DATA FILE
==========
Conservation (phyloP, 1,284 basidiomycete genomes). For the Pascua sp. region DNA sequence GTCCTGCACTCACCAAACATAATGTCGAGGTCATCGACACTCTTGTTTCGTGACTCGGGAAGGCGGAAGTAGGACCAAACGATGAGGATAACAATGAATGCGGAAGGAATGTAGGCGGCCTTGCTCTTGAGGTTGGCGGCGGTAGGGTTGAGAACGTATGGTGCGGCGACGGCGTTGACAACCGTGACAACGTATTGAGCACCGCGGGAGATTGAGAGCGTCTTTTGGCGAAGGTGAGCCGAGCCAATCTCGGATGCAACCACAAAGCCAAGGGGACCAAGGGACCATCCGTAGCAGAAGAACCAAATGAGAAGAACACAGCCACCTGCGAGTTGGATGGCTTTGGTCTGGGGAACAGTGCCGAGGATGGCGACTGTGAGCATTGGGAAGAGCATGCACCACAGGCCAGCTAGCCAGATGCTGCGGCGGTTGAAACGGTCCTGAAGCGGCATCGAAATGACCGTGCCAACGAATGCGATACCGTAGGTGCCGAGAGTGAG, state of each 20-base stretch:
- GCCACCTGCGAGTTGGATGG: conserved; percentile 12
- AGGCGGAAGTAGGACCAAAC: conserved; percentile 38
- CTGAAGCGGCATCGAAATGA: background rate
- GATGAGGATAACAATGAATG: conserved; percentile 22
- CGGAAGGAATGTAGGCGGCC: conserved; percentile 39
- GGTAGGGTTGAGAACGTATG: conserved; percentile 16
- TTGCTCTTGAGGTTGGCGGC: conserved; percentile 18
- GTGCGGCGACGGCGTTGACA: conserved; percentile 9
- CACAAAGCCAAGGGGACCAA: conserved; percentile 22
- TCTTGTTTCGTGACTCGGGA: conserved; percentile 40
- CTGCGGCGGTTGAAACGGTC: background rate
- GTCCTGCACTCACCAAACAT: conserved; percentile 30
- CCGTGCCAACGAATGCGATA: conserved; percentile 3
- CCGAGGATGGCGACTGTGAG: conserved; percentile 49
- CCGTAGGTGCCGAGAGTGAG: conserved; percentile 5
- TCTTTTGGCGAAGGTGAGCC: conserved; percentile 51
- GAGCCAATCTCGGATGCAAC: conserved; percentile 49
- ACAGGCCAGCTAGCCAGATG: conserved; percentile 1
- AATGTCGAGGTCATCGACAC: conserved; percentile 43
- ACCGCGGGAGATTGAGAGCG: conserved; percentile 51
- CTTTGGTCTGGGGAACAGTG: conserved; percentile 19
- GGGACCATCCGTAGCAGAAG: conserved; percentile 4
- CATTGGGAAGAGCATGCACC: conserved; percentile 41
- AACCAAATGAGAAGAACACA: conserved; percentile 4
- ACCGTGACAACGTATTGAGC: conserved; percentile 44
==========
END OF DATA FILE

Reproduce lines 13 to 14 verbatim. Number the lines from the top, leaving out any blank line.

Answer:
- GTCCTGCACTCACCAAACAT: conserved; percentile 30
- CCGTGCCAACGAATGCGATA: conserved; percentile 3